I’ve embarked on a project that has decided it wants to be something much larger than I’d planned, which is awfully exciting (to me). What began yesterday as just a few drawings of trees and birds to layer into another snowscape has planted the seeds of a short film, a proper story. The spark has been lighted and no going back!
These are two stills from the scene I worked on today using yesterday’s drawings. I’ll share a sneak peek at some motion soon.
I’ve been given a snow day from work on account of this storm (referred to by meteorologists as a Bombogenesis, Bomb Cylone, and Winter Storm Greyson). It has settled in Brooklyn in the form of a persistent and blanketing snowfall out the window all morning, and not a soul around.
It inspired me to make this little animation from my ink drawings back in October. And now I’ll try to get some work done.
The book featuring these and other drawings can be found at Lulu.com.
The music is Autumn in New York, by the Bill Charlap Trio. So good.
I stayed home last night; missed several parties, missed toasting with jolly friends. A head cold has been slinking ‘round the door for a few days (probably a few weeks), and by Midnight it’d overtaken me. I didn’t have any the past two winters, but I’ve been burning candles at both ends lately, so I can’t be too surprised or upset.
Despite feeling poorly, it’s not a bad thing to cross the threshold of a new year quietly and in solitude. I did this little drawing to mark the changing of the guard. (I added the snow on a whim, though clearly those aren’t winter trees, all clad in leaves.)
I’d hoped for a cold-bright wander on New Year’s Day, but that’ll have to wait for better health. Glad tidings, with a few sniffles! I’ll see what I can make of it. More drawing, whether for me or my freelance project, will make a fine start of things for 2018.
Returned from the snow farm for the last few days of the year’s closing book. Serene here, too— quiet and white-blanketed. Few people are on the sidewalks, chilled and brittle. The emptiness of the playground today: a witness to the mercury, its height diminished despite bright sun.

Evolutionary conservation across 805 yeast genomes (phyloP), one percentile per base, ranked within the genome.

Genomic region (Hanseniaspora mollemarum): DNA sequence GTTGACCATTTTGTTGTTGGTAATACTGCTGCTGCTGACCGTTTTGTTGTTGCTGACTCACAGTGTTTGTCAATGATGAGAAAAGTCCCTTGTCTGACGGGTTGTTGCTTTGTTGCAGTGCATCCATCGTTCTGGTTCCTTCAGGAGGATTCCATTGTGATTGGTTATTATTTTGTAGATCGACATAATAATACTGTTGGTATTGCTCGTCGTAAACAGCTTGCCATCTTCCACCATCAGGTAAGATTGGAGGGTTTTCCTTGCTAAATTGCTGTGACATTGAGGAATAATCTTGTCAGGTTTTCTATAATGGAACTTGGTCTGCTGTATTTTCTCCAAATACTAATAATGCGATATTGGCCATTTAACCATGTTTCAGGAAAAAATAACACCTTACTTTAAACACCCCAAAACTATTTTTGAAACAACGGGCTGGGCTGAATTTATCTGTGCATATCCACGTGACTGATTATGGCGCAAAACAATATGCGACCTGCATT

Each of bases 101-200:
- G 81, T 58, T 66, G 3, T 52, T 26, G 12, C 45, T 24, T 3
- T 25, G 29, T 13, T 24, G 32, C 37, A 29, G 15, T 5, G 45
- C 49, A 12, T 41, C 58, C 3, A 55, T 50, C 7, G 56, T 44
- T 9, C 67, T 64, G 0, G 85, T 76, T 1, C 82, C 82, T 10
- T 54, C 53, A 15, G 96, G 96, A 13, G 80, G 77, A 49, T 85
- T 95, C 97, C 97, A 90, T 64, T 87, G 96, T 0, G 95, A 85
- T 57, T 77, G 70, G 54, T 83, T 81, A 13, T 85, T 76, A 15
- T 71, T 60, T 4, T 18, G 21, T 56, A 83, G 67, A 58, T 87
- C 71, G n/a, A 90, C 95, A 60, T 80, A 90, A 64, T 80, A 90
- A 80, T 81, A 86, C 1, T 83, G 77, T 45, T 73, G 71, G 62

And here we meet our fabricated bookends for time, believing we can hold or control it; we note it and name it to preserve the illusion. All is change, even the end of things, like the dying year to be replaced or born anew this midnight. Supplanted by new hopes, optimism in the dark corner of the year. Rebirth, Springtide: a crocus fighting her way up through a crust of snow.
Her bloom and demise are written in the maths that make her. Only we personify it, make a mirror of her. We with our imagined souls are infinitely fragile. So we make of her a beacon.
We’ll wait for her in the darkness yet to come. We’ll look for her as we burn through the woodpile, stacked under the eaves last fall. And as we watch the icicles melt, painting the days toothless, mild, and green again.
*from the poem ”To the New Year” by W. S. Merwin
Convolutions and subtext slip away like shingles from a roof during high winds. Faced with the elemental force of cold, our needs simplify. Just as hunger renders food delicious merely by filling a need, warmth does same after a spell of shivers; muscles convulsing in their toil of keeping the blood from slowing in our veins.
The simplification is good. Makes us thankful for the ease of milder days. Which at length leads to contemplation; to philosophical meanderings and resolutions. We will never take anything for granted again!
But we tend to be creatures of reaction more than of action. So, always the ebb and flow: seasons without, seasons within.
We will be relieved when the plumbing returns. In the meantime, we recognize the relative ease of most days. We hope the pipes hold and do not burst. And we wait for things to thaw, to soften even a little, in their intensity.
The barn cats, huddled and hungry, have not ventured forth to beg in the dooryard today. The stalwart horses, shaggy in their winter coats and snugged in blankets, have chosen to remain in the shelter of their run-in stalls— those hard-wired grazers who prefer to spend days in search of remaining blades of green beneath the snow.
Even Wolf, of Siberian ancestry —built for the inhospitable, the brittle— ventured out in the morning, but resigned to coil himself in a windless corner of the porch rather than roam the fields as he usually does..
The frost is holding fast. The cold, recently settled in, is absolute. So too the clear blue of the cloudless sky. Not a single drip today from an earlier day’s sun-melt row of icicle teeth. Not even at noon on the south-facing eaves.